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Wednesday, 17 February 2010
A couple of months ago I wrote about language in fantasy. One of the comments raised a question which has also been asked by a couple of my early readers: why do my main characters have such ordinary names?
This is, in my mind, intimately tied to the question of language more broadly.
More specifically, what does the English language represent?
I've invented two languages for the Charanthe novels, but they are the languages of foreign cultures. I don't write the kind of stereotypical Hollywood 'foreigners' who speak (heavily-accented) English when talking amongst themselves. English in the Charanthe novels represents the language of the Empire (with stylistic variations for different regions within the archipelago). This is Eleanor's language, and since we see the world through her eyes, we understand it. If other characters speak a language she doesn't understand, then I don't translate for the reader.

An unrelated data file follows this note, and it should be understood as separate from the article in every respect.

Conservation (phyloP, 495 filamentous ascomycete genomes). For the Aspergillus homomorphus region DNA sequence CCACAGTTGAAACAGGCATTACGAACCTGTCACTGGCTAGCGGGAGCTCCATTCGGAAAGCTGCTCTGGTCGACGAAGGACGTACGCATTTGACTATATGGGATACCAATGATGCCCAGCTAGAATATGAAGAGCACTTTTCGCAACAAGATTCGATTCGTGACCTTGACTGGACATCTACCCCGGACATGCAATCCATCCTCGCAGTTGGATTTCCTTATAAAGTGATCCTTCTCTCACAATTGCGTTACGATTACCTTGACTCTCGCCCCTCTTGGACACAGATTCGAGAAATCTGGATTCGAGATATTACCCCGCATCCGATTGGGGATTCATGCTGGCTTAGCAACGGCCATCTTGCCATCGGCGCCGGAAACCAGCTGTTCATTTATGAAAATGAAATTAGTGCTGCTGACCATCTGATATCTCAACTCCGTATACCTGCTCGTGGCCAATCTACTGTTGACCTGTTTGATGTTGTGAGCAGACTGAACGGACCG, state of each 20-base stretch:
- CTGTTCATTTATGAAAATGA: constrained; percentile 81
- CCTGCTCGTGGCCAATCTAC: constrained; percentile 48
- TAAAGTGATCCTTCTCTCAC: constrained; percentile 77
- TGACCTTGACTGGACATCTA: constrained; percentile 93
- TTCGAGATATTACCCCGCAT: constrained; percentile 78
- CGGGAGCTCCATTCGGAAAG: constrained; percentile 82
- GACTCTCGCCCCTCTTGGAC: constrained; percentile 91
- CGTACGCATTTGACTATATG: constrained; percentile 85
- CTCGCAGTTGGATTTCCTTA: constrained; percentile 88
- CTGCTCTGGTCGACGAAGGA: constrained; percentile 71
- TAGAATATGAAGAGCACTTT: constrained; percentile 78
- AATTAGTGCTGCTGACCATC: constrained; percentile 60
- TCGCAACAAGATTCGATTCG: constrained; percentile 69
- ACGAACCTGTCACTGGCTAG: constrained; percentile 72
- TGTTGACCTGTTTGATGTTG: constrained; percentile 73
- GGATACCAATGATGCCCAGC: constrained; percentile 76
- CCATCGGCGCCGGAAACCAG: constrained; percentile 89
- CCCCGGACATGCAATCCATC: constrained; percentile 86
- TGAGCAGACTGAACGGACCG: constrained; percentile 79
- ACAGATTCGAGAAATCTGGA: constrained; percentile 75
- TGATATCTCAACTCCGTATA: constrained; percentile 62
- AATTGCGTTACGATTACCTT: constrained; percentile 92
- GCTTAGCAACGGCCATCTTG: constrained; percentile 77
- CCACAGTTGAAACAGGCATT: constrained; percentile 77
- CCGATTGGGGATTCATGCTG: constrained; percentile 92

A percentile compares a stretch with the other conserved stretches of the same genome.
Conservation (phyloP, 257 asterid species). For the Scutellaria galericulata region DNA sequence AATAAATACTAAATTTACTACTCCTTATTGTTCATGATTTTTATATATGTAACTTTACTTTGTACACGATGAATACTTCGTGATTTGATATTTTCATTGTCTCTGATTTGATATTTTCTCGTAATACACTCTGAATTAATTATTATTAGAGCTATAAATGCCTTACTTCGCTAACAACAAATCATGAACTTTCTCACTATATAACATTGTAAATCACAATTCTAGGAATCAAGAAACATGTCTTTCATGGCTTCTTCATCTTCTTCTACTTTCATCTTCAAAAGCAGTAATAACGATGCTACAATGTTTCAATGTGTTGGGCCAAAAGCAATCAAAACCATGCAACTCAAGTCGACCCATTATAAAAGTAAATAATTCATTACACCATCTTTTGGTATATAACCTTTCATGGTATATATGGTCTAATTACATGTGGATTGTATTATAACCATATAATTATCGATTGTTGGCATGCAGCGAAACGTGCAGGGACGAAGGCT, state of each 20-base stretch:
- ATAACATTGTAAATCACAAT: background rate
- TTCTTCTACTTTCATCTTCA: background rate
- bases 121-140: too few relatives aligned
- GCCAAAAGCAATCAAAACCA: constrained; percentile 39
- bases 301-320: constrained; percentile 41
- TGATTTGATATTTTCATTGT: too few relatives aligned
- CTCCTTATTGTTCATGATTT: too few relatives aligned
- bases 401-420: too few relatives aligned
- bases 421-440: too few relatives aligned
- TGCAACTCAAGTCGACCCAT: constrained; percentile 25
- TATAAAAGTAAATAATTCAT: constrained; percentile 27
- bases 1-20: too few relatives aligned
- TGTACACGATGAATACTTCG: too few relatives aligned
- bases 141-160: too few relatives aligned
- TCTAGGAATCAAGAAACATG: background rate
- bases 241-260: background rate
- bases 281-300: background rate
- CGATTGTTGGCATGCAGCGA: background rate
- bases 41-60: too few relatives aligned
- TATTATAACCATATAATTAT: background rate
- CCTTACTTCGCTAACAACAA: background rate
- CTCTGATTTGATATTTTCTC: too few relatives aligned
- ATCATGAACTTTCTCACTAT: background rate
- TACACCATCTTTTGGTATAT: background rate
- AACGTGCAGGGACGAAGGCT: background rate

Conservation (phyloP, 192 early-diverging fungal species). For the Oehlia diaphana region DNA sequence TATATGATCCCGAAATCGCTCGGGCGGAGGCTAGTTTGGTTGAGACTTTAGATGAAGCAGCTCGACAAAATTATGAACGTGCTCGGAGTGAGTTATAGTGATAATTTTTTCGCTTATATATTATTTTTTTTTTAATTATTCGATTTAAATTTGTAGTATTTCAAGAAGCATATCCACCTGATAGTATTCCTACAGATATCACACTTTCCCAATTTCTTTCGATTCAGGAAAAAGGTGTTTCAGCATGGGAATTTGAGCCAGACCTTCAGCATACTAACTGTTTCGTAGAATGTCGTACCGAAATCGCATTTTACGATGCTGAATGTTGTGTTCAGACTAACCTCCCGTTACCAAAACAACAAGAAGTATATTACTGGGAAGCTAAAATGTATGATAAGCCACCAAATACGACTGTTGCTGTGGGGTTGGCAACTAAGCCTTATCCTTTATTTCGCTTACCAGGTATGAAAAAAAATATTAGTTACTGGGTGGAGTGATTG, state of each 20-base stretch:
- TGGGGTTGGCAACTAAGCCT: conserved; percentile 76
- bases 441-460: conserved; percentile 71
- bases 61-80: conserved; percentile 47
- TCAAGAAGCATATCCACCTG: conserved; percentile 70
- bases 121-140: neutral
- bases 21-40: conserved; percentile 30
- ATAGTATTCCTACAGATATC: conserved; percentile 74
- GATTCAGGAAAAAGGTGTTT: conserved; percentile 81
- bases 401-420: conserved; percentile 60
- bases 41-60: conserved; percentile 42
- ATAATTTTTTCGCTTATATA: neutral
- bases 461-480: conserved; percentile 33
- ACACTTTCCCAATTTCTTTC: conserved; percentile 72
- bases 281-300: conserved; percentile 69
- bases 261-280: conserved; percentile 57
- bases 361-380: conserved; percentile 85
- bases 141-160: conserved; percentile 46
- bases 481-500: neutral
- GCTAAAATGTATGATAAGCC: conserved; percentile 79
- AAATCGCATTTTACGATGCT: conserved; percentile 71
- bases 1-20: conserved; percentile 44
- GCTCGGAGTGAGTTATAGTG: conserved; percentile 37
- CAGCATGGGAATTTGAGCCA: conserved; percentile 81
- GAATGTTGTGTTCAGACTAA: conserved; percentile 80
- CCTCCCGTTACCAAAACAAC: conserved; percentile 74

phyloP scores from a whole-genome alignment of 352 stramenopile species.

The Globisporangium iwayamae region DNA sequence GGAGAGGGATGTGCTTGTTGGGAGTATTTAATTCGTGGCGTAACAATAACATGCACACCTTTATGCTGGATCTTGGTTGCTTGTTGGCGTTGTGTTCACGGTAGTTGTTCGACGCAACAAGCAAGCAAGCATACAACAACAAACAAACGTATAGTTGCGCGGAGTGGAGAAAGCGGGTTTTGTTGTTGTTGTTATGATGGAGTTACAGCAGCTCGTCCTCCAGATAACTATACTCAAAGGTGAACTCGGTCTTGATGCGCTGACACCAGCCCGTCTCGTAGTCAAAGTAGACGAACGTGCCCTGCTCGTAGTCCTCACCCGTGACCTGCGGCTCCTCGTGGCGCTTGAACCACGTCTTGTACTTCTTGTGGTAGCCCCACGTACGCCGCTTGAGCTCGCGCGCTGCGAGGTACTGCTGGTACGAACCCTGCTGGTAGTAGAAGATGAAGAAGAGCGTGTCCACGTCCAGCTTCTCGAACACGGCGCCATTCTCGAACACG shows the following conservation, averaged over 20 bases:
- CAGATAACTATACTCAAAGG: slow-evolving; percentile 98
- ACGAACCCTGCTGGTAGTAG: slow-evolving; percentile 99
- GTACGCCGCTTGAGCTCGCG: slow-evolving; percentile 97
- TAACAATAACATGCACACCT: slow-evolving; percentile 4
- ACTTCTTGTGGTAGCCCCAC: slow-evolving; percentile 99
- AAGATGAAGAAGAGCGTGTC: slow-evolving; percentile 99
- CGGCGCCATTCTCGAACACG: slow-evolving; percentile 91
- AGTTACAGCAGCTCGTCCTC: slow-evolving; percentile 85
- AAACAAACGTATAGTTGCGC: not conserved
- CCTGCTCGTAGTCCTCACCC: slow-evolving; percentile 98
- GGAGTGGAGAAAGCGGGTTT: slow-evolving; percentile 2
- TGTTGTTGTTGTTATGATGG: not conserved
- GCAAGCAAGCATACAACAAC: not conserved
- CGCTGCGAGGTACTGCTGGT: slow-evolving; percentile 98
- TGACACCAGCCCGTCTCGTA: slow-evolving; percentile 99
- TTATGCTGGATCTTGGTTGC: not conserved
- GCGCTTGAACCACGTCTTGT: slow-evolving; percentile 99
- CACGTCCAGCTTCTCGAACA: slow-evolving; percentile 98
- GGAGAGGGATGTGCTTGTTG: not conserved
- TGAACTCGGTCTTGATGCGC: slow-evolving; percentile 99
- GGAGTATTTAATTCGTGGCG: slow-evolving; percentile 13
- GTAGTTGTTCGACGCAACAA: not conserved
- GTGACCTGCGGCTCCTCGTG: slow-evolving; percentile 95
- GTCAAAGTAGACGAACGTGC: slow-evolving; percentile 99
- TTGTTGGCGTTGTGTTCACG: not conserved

That's a conscious decision. So is naming.
In this case, I wanted the Empire to feel like familiar territory (since, for Eleanor and her friends, it is), and contrast that later with the strange languages and experiences in foreign lands. If the books are ever translated, I would hope for the English dialogue to be translated but the other languages to be left alone. Likewise, if it was up to me, I'd choose to replace the names of those in the Empire with names that feel natural in the new language, whereas Tarasanka or Magrad names belong with those languages and should persist.
How about you? If you write fiction, do you worry about these things?